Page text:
GOP Women – Supporting Wage Discrimination Against Women

Author: May 25, 2012 12:32 pm

Gotta love an election year. First, 14 GOP women come out with an Op Ed for Politico, “The GOP is the Real Party of the American Woman,” and then a few days later twenty-four GOP women announce the formation of the GOP’s Women’s Policy Committee complete with a get-to-know-us-we’re- just-like-you-video meant to put that pesky rumor about the Republican War Against Women to rest. Kind of curious as to how the twenty-four are going to respond to the five women democratic senators, Barbara Milkuski, Barbara Boxer, Patty Murray, Diane Feinstein, and Debbie Stabenaw, calling for a renewed push to pass the Paycheck Fairness Act. Well played Democrats, love the timing and I hope this proves once and for all that the newly vagina friendly Republican Party is a big fat lie.


If GOP women were really for women as they claim to be, and if there was one thing women en masse could agree upon, it would be equal pay for equal work, something that profoundly affects the quality of our lives, the lives of our families, and the lives of our children. But the truth is, 15 of the twenty-four women of the GOP Women’s Policy Committee were in the house when the Lilly Ledbetter Fair Pay Act came up for passage and all fifteen voted against it. I want to be very clear here about what these women voted against and the future harm to other women this vote would carry. Let’s say you worked for someone for 19 years and then you found out that the men doing your same job were being paid considerably more money for the same work. It took you awhile to find out exactly how much more they were being paid because the company you worked for prohibited employees from discussing or sharing wages. When you do find out, the disparity is so great you sue using your last paycheck as evidence of wage discrimination, and you sue under title Vll of the Civil Rights Acts, which allows 180 days for someone to sue over race or gender discrimination. So there you are with your clear-cut evidence of wage discrimination, the judge hears your case, talks amongst his judge friends, and comes back with, “the wage discrimination started nineteen years ago therefore the statute of limitations of 180 days has long since passed.” Snap. That is exactly what happened to Lilly Ledbetter. The Lilly Ledbetter Fair Pay Act allows women to sue from their last paycheck and that is what 15 of the 24 GOP Women’s Policy Committee voted against, a fair chance, a level playing field, for a woman to sue her employer for wage discrimination. Clearly business, not human beings, benefits the most from this kind of vote, which brings me to the Paycheck Fairness Act.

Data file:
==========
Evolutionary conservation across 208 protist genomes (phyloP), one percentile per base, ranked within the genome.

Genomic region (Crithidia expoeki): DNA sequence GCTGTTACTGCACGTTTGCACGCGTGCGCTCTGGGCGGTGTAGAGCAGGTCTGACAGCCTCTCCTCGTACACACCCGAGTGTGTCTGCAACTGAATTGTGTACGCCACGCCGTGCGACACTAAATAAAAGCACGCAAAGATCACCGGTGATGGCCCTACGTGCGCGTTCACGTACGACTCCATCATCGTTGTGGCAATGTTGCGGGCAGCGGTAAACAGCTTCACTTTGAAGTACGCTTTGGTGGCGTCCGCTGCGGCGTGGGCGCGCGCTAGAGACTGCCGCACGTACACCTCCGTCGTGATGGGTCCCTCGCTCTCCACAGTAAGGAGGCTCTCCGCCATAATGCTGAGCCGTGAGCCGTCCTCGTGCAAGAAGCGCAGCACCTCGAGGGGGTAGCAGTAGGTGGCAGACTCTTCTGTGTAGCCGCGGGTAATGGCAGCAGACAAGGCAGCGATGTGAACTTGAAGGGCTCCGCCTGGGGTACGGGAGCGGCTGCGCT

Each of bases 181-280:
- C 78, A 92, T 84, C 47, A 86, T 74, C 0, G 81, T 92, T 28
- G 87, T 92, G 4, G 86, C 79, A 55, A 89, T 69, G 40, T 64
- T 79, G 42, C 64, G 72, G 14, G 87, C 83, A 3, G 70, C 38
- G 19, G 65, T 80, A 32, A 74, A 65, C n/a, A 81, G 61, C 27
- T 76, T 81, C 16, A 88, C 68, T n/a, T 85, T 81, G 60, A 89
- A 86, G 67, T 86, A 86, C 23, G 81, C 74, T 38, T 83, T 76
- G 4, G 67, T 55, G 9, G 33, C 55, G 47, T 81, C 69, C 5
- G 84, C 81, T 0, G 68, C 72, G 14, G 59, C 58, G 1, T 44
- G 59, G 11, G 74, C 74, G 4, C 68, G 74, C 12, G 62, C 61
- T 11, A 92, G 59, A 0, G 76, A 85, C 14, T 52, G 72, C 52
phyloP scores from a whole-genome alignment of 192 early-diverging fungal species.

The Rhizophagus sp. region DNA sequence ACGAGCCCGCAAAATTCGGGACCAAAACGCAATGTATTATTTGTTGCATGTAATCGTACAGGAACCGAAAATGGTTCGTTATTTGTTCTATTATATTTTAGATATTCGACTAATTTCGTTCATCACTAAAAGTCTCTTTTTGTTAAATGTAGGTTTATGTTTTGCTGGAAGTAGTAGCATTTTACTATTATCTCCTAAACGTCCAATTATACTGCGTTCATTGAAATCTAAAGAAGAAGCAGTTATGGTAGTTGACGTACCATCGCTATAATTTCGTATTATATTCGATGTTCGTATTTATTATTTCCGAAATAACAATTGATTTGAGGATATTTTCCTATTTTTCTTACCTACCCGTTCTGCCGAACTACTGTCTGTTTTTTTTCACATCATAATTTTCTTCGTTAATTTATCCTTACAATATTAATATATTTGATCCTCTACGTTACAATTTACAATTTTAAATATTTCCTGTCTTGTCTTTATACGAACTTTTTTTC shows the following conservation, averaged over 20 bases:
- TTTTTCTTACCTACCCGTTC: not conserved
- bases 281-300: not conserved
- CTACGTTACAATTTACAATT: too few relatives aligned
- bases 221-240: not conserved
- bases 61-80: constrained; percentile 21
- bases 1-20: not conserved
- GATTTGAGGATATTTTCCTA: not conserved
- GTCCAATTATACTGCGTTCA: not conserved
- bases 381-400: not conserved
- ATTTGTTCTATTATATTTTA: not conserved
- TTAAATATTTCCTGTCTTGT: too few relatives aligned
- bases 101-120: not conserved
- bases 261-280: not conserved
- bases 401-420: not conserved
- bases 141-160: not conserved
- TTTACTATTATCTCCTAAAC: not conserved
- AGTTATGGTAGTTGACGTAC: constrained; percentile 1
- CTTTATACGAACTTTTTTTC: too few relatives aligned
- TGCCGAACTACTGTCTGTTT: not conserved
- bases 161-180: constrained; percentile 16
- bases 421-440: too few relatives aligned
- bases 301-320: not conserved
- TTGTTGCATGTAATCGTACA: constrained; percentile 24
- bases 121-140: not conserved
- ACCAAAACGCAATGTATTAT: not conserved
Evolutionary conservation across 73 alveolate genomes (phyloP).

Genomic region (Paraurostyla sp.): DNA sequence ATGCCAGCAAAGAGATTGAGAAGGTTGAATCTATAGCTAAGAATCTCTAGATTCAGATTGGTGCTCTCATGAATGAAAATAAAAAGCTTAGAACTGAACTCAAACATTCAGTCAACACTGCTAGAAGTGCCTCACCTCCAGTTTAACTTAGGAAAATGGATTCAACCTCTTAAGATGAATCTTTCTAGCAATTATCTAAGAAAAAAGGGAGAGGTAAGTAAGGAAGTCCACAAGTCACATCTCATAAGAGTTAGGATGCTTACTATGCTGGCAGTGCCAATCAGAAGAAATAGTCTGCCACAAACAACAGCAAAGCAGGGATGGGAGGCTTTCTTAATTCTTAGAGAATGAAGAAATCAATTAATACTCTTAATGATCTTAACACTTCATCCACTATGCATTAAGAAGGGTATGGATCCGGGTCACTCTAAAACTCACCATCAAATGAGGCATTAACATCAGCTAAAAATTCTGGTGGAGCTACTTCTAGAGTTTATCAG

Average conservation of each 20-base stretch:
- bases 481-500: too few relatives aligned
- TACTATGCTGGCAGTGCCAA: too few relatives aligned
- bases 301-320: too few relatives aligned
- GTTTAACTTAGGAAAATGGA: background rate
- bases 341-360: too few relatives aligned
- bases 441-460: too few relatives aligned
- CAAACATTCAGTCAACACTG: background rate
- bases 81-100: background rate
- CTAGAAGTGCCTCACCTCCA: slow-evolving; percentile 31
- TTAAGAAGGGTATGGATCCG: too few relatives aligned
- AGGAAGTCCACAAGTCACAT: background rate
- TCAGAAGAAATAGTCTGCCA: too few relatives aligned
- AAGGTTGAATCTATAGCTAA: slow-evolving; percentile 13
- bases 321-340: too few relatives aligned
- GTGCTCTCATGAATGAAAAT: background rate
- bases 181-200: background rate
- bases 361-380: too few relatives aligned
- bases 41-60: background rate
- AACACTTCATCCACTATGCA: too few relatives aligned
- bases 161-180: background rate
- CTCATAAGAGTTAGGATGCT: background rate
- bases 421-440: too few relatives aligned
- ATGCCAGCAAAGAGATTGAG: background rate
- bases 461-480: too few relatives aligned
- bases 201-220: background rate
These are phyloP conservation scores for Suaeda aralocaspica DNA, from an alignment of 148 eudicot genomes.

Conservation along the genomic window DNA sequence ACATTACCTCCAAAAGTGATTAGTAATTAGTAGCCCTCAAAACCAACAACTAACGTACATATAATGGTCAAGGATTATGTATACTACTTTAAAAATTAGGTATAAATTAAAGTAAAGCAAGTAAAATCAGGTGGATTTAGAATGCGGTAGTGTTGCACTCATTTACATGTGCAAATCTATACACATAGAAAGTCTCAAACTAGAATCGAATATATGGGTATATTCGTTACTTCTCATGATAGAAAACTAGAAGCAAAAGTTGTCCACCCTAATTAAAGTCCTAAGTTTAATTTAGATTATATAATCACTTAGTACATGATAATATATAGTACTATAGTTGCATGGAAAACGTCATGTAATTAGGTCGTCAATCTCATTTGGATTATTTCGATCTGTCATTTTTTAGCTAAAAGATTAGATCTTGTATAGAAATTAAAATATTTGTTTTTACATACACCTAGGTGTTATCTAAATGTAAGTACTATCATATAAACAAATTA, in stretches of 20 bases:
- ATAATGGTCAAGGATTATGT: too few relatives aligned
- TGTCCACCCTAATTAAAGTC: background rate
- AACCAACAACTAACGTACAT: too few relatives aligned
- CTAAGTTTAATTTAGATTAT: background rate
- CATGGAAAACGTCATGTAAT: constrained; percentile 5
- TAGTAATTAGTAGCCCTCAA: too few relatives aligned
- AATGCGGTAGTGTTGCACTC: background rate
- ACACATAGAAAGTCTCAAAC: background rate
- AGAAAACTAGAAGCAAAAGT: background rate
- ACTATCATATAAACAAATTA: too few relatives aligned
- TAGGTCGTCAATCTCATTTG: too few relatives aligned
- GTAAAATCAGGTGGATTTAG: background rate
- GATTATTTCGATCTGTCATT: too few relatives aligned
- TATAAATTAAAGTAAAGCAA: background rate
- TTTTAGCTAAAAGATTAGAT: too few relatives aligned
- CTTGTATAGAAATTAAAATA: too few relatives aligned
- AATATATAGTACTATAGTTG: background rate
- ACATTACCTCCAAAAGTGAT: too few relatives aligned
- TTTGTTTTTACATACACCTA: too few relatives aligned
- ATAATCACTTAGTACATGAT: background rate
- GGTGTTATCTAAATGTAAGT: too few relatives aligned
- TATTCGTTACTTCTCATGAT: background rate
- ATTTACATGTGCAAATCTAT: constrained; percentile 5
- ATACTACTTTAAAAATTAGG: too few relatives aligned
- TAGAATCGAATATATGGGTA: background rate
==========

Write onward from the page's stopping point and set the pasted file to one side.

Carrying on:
The passage of Lilly Ledbetter Fair Pay Act is a misnomer because it does virtually nothing to address the pay gap between men and women. That’s what the Equal Pay Act of 1963 was supposed to do but given the fact that women still only make 77 cents to a man’s dollar it’s clearly not working. Enter the Paycheck Fairness Act, a bill that proposes to stop wage discrimination by broadening protections and closing the loopholes in the Equal Pay Act. The Paycheck Fairness Act is not new; George W. Bush threatened to veto the bill after the House passed it but it never came to that because Senate Republicans unanimously voted the bill down. That pretty much tells you that the bill truly has the ability to change the way business does business, and it does, because if the bill passes employers will no longer be allowed to penalize or fire employees for discussing their salaries. It’s close to impossible to engage in the practice of wage discrimination when people know what each other are earning. If Ms. Ledbetter had not been prohibited from discussing wages with her fellow employees, she might not have lost 19 years to pay discrimination.

Of course this is going to be a hugely bi-partisan issue; the best interests of women versus the best interests of business, and Democrats will rightfully frame this as yet another example of the Republican War Against Women. Senate Majority leader Harry Reid is currently scrambling to prevent the vote from being filibustered on the floor of the Senate. I would bet The GOP Women’s Policy Committee will claim that the bill is not a job maker, they will claim that the bill ultimately hurts women, they will claim that Ledbetter is already on the books so there’s no need for it. If there’s enough hoopla over the bill to the point that a filibuster would genuinely hurt Republicans even more in the eyes of women, keeping in mind the Republicans are actively seeking the women’s vote, there’s a good bet the committee will try to revise and rewrite the bill in much the same way that Sandy Adams and Cathy McMorris Rodgers, both members, revised and rewrote the Violence Against Women Act, which 22 members out of the 24 voted for. I am sure of this because the Vice Chairs of the GOP Women’s Policy Committee, Marsha Blackburn and Ann Marie Buerkle, are both ALEC members and four members of the seven-member steering committee are ALEC members, and ¾s of the rest of the twenty-four are ALEC members and each of the twenty-four’s voting records reads like a template for ALEC legislation; rabidly anti-choice, environmentally eviscerating, and vehemently, staunchly, behind the 1%. ALEC is the god of economic disparity and the GOP Women’s Committee worships at ALEC’s altar.

The vote for the Paycheck Fairness Act comes up the first week of June. Call your Senator, 888-876-9527, and tell him/her to vote YES for the Paycheck Fairness Act.

Live loud, love fierce, and suffer no fools. Kat Manaan (MAWT)

 

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